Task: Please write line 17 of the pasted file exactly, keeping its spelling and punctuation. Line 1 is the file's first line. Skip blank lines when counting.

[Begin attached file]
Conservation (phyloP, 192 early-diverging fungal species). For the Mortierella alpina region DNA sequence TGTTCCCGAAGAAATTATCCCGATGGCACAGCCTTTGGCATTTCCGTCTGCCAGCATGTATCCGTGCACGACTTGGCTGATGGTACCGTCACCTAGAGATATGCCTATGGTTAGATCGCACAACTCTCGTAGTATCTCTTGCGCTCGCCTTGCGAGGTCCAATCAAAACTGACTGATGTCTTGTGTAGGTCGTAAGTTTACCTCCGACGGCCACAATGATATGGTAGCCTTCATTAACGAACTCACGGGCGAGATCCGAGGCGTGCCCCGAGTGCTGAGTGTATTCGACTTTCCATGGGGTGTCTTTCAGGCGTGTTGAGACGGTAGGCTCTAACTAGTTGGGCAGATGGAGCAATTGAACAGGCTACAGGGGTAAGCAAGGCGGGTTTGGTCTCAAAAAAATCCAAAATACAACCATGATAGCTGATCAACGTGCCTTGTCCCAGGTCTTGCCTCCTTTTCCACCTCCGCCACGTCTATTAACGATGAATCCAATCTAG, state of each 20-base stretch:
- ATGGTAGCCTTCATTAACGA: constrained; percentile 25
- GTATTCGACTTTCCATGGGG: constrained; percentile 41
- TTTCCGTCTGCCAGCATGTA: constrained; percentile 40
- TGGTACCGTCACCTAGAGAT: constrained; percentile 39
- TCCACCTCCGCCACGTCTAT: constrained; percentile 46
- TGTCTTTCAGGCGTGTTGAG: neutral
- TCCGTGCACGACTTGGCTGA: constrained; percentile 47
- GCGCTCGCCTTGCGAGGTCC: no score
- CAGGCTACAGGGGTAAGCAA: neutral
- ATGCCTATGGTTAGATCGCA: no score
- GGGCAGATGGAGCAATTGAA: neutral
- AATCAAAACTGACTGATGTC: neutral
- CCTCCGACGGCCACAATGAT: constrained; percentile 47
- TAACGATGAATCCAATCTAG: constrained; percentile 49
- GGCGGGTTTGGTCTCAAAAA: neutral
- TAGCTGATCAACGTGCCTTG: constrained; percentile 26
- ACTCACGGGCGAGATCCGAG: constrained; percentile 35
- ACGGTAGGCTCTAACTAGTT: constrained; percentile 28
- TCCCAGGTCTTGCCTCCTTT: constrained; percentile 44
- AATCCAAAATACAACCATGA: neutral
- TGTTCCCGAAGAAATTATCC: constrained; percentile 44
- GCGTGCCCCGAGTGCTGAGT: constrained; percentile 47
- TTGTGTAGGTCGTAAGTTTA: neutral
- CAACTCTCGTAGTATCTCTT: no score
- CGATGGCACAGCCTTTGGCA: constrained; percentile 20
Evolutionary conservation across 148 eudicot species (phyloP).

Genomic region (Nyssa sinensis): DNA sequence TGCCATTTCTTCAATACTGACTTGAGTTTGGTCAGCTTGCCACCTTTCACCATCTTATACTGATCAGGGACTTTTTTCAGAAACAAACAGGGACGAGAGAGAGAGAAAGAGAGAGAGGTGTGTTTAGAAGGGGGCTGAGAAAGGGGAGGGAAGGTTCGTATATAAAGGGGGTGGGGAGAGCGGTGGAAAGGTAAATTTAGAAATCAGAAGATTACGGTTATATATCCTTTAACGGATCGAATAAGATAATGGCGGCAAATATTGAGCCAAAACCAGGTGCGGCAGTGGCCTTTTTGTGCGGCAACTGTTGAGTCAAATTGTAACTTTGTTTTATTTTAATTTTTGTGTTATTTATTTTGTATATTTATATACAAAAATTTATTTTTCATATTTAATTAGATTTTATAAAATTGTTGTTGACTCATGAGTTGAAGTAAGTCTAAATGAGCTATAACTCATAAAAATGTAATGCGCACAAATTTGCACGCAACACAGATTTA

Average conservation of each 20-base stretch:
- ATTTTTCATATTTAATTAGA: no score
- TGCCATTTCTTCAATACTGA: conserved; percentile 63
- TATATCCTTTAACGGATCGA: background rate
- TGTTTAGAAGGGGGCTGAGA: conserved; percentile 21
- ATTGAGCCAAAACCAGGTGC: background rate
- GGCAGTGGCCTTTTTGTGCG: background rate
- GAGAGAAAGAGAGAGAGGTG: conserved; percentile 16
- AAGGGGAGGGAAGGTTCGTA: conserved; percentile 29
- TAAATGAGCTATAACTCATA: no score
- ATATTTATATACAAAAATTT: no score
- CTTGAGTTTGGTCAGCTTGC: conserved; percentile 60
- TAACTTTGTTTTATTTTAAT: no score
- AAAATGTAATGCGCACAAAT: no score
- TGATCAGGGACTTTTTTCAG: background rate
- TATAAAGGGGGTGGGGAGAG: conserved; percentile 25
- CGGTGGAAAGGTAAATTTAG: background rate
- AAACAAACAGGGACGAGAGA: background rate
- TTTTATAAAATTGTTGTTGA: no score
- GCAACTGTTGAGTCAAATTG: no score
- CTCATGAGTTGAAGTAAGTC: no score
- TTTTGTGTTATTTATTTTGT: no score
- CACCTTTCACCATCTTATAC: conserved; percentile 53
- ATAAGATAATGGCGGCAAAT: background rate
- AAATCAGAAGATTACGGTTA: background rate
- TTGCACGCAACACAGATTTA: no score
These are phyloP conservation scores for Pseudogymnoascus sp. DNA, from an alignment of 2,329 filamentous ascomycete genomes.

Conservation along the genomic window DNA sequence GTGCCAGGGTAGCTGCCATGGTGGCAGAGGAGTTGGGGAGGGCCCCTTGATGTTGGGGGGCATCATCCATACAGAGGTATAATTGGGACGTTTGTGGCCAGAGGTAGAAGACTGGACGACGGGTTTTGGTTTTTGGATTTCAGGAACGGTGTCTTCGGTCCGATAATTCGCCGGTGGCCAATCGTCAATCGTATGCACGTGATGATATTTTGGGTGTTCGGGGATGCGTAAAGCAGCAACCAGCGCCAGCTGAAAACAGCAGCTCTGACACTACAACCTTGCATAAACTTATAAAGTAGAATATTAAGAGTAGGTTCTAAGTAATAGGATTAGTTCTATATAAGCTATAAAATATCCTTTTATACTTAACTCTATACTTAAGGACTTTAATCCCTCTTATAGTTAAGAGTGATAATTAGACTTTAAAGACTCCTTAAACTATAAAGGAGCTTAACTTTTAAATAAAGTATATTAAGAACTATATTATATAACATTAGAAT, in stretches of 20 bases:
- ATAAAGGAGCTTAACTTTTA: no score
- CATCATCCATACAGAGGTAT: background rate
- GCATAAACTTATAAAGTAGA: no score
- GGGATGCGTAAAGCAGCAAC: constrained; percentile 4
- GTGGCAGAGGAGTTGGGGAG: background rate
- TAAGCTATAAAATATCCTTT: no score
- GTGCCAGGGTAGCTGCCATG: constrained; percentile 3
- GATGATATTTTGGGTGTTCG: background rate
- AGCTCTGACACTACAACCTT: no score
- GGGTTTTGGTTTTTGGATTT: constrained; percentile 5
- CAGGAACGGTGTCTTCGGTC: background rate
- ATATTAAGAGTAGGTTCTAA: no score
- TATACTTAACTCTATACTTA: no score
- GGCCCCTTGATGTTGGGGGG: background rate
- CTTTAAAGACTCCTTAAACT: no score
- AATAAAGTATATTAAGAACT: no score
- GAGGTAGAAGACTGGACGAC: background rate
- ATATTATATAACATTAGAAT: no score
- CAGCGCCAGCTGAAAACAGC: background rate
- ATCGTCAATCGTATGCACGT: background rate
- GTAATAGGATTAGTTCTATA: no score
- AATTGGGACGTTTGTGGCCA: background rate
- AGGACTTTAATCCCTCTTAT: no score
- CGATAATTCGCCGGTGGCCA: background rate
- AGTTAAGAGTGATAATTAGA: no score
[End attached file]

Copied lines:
- TAGCTGATCAACGTGCCTTG: constrained; percentile 26